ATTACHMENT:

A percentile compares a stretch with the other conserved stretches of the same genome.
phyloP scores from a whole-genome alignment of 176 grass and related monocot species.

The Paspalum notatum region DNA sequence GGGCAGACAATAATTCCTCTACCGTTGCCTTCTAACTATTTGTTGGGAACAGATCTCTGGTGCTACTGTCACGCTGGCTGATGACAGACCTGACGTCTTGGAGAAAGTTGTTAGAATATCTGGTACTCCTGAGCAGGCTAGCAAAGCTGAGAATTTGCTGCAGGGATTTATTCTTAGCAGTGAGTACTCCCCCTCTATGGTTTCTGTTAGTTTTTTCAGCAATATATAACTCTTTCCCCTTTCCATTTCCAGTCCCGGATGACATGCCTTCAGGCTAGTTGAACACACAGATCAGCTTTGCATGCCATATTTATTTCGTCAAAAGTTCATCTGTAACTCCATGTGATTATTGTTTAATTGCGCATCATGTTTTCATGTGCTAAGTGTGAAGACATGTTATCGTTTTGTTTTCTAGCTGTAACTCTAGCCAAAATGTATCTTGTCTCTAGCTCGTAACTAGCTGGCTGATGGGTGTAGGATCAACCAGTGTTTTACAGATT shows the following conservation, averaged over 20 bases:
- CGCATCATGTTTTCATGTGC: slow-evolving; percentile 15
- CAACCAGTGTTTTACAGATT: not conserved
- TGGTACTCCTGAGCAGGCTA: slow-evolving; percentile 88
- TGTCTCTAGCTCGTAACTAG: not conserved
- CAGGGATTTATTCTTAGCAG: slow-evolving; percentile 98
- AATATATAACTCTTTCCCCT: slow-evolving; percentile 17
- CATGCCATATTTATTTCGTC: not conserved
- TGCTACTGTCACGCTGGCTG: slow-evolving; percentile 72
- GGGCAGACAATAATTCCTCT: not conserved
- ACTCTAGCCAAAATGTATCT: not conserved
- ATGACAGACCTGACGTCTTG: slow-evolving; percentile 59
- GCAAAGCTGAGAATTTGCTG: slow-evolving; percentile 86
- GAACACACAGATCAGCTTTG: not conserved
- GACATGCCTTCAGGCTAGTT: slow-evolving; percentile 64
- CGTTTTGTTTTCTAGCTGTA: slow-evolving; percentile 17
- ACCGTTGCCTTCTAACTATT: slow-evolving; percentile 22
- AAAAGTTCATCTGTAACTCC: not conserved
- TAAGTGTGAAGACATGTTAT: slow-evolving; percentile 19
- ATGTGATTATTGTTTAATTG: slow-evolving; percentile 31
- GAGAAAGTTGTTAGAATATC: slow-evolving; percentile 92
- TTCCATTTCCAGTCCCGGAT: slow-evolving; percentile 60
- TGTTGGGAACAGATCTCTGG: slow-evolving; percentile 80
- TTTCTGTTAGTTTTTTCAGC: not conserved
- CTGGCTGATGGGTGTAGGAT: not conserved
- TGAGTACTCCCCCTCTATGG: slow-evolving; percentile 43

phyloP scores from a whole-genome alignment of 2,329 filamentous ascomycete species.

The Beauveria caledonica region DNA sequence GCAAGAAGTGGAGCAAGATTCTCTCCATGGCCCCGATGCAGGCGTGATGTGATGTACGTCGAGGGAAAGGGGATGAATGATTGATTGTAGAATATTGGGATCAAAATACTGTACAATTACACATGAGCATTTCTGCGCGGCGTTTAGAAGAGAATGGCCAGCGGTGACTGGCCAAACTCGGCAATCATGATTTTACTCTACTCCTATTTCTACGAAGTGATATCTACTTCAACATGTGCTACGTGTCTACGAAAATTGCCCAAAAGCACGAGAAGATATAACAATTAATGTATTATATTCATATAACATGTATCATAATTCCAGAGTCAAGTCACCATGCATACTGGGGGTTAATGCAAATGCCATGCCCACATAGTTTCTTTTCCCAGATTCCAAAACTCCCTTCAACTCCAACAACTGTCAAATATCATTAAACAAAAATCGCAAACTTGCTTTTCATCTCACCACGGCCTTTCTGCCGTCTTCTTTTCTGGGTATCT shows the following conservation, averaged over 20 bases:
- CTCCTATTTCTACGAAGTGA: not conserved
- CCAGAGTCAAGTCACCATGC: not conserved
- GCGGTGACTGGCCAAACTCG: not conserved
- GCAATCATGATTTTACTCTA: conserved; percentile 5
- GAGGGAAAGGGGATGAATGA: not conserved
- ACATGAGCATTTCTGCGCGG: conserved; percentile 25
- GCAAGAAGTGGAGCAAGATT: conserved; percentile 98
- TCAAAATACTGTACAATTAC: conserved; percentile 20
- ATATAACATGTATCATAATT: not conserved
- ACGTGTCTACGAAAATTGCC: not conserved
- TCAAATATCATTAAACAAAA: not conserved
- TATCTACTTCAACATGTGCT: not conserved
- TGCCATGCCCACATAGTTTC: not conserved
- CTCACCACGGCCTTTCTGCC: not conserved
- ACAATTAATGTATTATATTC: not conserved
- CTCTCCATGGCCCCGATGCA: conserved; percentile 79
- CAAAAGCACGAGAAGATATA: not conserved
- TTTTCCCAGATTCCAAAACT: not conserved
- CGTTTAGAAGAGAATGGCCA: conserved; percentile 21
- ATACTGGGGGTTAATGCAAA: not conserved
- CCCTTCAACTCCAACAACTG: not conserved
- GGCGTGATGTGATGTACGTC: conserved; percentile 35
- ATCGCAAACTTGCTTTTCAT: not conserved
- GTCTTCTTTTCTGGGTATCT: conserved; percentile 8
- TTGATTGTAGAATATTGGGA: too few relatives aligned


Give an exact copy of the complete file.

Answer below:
A percentile compares a stretch with the other conserved stretches of the same genome.
phyloP scores from a whole-genome alignment of 176 grass and related monocot species.

The Paspalum notatum region DNA sequence GGGCAGACAATAATTCCTCTACCGTTGCCTTCTAACTATTTGTTGGGAACAGATCTCTGGTGCTACTGTCACGCTGGCTGATGACAGACCTGACGTCTTGGAGAAAGTTGTTAGAATATCTGGTACTCCTGAGCAGGCTAGCAAAGCTGAGAATTTGCTGCAGGGATTTATTCTTAGCAGTGAGTACTCCCCCTCTATGGTTTCTGTTAGTTTTTTCAGCAATATATAACTCTTTCCCCTTTCCATTTCCAGTCCCGGATGACATGCCTTCAGGCTAGTTGAACACACAGATCAGCTTTGCATGCCATATTTATTTCGTCAAAAGTTCATCTGTAACTCCATGTGATTATTGTTTAATTGCGCATCATGTTTTCATGTGCTAAGTGTGAAGACATGTTATCGTTTTGTTTTCTAGCTGTAACTCTAGCCAAAATGTATCTTGTCTCTAGCTCGTAACTAGCTGGCTGATGGGTGTAGGATCAACCAGTGTTTTACAGATT shows the following conservation, averaged over 20 bases:
- CGCATCATGTTTTCATGTGC: slow-evolving; percentile 15
- CAACCAGTGTTTTACAGATT: not conserved
- TGGTACTCCTGAGCAGGCTA: slow-evolving; percentile 88
- TGTCTCTAGCTCGTAACTAG: not conserved
- CAGGGATTTATTCTTAGCAG: slow-evolving; percentile 98
- AATATATAACTCTTTCCCCT: slow-evolving; percentile 17
- CATGCCATATTTATTTCGTC: not conserved
- TGCTACTGTCACGCTGGCTG: slow-evolving; percentile 72
- GGGCAGACAATAATTCCTCT: not conserved
- ACTCTAGCCAAAATGTATCT: not conserved
- ATGACAGACCTGACGTCTTG: slow-evolving; percentile 59
- GCAAAGCTGAGAATTTGCTG: slow-evolving; percentile 86
- GAACACACAGATCAGCTTTG: not conserved
- GACATGCCTTCAGGCTAGTT: slow-evolving; percentile 64
- CGTTTTGTTTTCTAGCTGTA: slow-evolving; percentile 17
- ACCGTTGCCTTCTAACTATT: slow-evolving; percentile 22
- AAAAGTTCATCTGTAACTCC: not conserved
- TAAGTGTGAAGACATGTTAT: slow-evolving; percentile 19
- ATGTGATTATTGTTTAATTG: slow-evolving; percentile 31
- GAGAAAGTTGTTAGAATATC: slow-evolving; percentile 92
- TTCCATTTCCAGTCCCGGAT: slow-evolving; percentile 60
- TGTTGGGAACAGATCTCTGG: slow-evolving; percentile 80
- TTTCTGTTAGTTTTTTCAGC: not conserved
- CTGGCTGATGGGTGTAGGAT: not conserved
- TGAGTACTCCCCCTCTATGG: slow-evolving; percentile 43

phyloP scores from a whole-genome alignment of 2,329 filamentous ascomycete species.

The Beauveria caledonica region DNA sequence GCAAGAAGTGGAGCAAGATTCTCTCCATGGCCCCGATGCAGGCGTGATGTGATGTACGTCGAGGGAAAGGGGATGAATGATTGATTGTAGAATATTGGGATCAAAATACTGTACAATTACACATGAGCATTTCTGCGCGGCGTTTAGAAGAGAATGGCCAGCGGTGACTGGCCAAACTCGGCAATCATGATTTTACTCTACTCCTATTTCTACGAAGTGATATCTACTTCAACATGTGCTACGTGTCTACGAAAATTGCCCAAAAGCACGAGAAGATATAACAATTAATGTATTATATTCATATAACATGTATCATAATTCCAGAGTCAAGTCACCATGCATACTGGGGGTTAATGCAAATGCCATGCCCACATAGTTTCTTTTCCCAGATTCCAAAACTCCCTTCAACTCCAACAACTGTCAAATATCATTAAACAAAAATCGCAAACTTGCTTTTCATCTCACCACGGCCTTTCTGCCGTCTTCTTTTCTGGGTATCT shows the following conservation, averaged over 20 bases:
- CTCCTATTTCTACGAAGTGA: not conserved
- CCAGAGTCAAGTCACCATGC: not conserved
- GCGGTGACTGGCCAAACTCG: not conserved
- GCAATCATGATTTTACTCTA: conserved; percentile 5
- GAGGGAAAGGGGATGAATGA: not conserved
- ACATGAGCATTTCTGCGCGG: conserved; percentile 25
- GCAAGAAGTGGAGCAAGATT: conserved; percentile 98
- TCAAAATACTGTACAATTAC: conserved; percentile 20
- ATATAACATGTATCATAATT: not conserved
- ACGTGTCTACGAAAATTGCC: not conserved
- TCAAATATCATTAAACAAAA: not conserved
- TATCTACTTCAACATGTGCT: not conserved
- TGCCATGCCCACATAGTTTC: not conserved
- CTCACCACGGCCTTTCTGCC: not conserved
- ACAATTAATGTATTATATTC: not conserved
- CTCTCCATGGCCCCGATGCA: conserved; percentile 79
- CAAAAGCACGAGAAGATATA: not conserved
- TTTTCCCAGATTCCAAAACT: not conserved
- CGTTTAGAAGAGAATGGCCA: conserved; percentile 21
- ATACTGGGGGTTAATGCAAA: not conserved
- CCCTTCAACTCCAACAACTG: not conserved
- GGCGTGATGTGATGTACGTC: conserved; percentile 35
- ATCGCAAACTTGCTTTTCAT: not conserved
- GTCTTCTTTTCTGGGTATCT: conserved; percentile 8
- TTGATTGTAGAATATTGGGA: too few relatives aligned